Luther- What’s all the Fuss About?

499 Years ago today the religious landscape changed...

Luther did not want to leave the Catholic church.  The 95 Theses were simply a way to start a dialogue with the church that he labored for and loved.  As he had his eyes opened up through self discovery of the word of God, his thinking (and others as well) began to change with what he was raised believing.  Thanks to the translations of the Bible and earlier writings, especially from Augustine (340-430) Luther’s life and beliefs began to change.  Two chasms began to form: Salvation by grace through faith rather than works and the gross emphasis on indulgences.  The Catholic Church’s practice of granting “indulgences” to provide absolution to sinners became increasingly corrupt. Indulgence-selling had been banned in Germany, but the practice continued unabated. In 1517, a friar named Johann Tetzel began to sell indulgences in Germany to raise funds to renovate St. Peter’s Basilica in Rome.  Luther became concerned and wanted to have a dialogue:



The 95 Theses were written in a humble way.  His tone was was one asking questions rather than accusing or pointing fingers.  However the overall thrust was quite provocative and stirring. Although there were 95 points, the first two contained what Luther wanted to get across, namely that God intended believers to seek repentance and that faith alone, and not deeds, would lead to salvation. The other 93 theses, a number of them directly criticizing the practice of indulgences, supported these first two.

OCTOBER 31, 1517

Out of love for the truth and the desire to bring it to light, the following propositions will be discussed at Wittenberg, under the presidency of the Reverend Father Martin Luther, Master of Arts and of Sacred Theology, and Lecturer in Ordinary on the same at that place. Wherefore he requests that those who are unable to be present and debate orally with us, may do so by letter.

In the Name our Lord Jesus Christ. Amen.

1. When our Lord and Master Jesus Christ said, “Repent” ( Matthew 4:17 ), he willed the entire life of believers to be one of repentance.

2. This word cannot be understood as referring to the sacrament of penance, that is, confession and satisfaction, as administered by the clergy.

Here is a link to the 95 Theses.

Luther on trial before the Diet of Worms defending his views on faith and the authority of the Bible.


The greatest complaint Luther and other reformers had with the Catholic Church was its practice of selling indulgences.  An indulgence was a payment to the church that purchased one’s “forgiveness”.  Of course one could not buy an indulgence for murder but for “smaller” sins of course (lies, lustful thoughts, anger, etc.).  The customer would in fact be buying less time in purgatory and secure a spot in heaven.  These customers were Catholic believers who feared that if one of their sins went unnoticed or unconfessed, they would spend extra time in purgatory before reaching heaven or worse, wind up in hell for failing to repent.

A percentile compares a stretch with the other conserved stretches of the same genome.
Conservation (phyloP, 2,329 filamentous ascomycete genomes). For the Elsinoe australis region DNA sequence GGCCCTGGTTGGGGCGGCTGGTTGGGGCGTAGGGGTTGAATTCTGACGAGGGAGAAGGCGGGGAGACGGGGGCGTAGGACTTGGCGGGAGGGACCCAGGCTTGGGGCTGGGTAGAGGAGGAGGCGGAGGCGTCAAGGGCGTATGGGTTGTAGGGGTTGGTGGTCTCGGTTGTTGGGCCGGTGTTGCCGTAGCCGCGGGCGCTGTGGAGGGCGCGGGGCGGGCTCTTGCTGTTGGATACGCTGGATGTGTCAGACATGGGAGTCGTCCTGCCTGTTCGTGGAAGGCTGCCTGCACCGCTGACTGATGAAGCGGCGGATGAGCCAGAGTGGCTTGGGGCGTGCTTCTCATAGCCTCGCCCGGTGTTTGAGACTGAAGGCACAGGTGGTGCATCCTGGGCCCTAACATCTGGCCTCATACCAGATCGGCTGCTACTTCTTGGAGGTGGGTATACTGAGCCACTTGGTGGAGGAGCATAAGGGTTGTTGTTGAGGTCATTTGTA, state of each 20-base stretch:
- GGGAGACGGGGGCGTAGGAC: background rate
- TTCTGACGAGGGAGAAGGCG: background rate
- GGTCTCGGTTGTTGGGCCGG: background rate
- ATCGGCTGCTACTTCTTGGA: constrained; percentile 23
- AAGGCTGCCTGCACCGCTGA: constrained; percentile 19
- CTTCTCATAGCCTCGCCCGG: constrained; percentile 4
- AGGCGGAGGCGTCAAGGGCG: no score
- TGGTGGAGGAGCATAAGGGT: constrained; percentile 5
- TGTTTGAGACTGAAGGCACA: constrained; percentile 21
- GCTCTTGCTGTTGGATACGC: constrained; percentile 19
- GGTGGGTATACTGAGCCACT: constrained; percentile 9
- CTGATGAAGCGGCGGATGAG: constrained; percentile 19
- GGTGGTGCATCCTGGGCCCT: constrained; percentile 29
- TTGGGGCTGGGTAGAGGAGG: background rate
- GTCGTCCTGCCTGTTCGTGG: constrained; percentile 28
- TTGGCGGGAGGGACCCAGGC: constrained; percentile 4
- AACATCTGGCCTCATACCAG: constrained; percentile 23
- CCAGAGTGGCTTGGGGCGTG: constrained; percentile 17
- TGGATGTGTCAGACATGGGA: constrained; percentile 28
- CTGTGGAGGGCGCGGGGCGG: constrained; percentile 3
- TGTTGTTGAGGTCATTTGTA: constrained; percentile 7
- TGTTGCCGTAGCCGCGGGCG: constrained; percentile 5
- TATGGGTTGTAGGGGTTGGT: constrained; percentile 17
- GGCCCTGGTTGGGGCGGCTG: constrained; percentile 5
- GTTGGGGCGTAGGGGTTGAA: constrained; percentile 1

In later years, the sale of indulgences spread to include forgiveness for the sins of people who were already dead. That is evident in this passage from a sermon by Johann Tetzel, the monk who sold indulgences in Germany and inspired Martin Luther’s protest in 1517.

Don’t you hear the voices of your dead parents and other relatives crying out, “Have mercy on us, for we suffer great punishment and pain. From this, you could release us with a few alms . . . We have created you, fed you, cared for you and left you our temporal goods. Why do you treat us so cruelly and leave us to suffer in the flames, when it takes only a little to save us? [Source: Die Reformation in Augenzeugen Berichten, edited by Helmar Junghaus (Dusseldorf: Karl Rauch Verlag, 1967), 44.]On October 31, 1517, he attempted to provoke a debate, that is all it was, by nailing a list of 95 questions to the door of the Wittenburg university cathedral. The debate became public when some unknown person reprinted his ideas in a pamphlet which was eventually distributed throughout Germany.  Elsewhere, Ulrich Zwingli, John Calvin, Menno Simons and others launched their own religious reform movements. As a result, by the end of the 16th century, perhaps as much as one third of western Europe’s population no longer believed in the supremacy of the pope. Catholic’s seeing an exodus from their churches developed reforms of their own.  Many of the reforms eliminated the practices that provoked the original reformation.

Lead Pastor 290 Community Church

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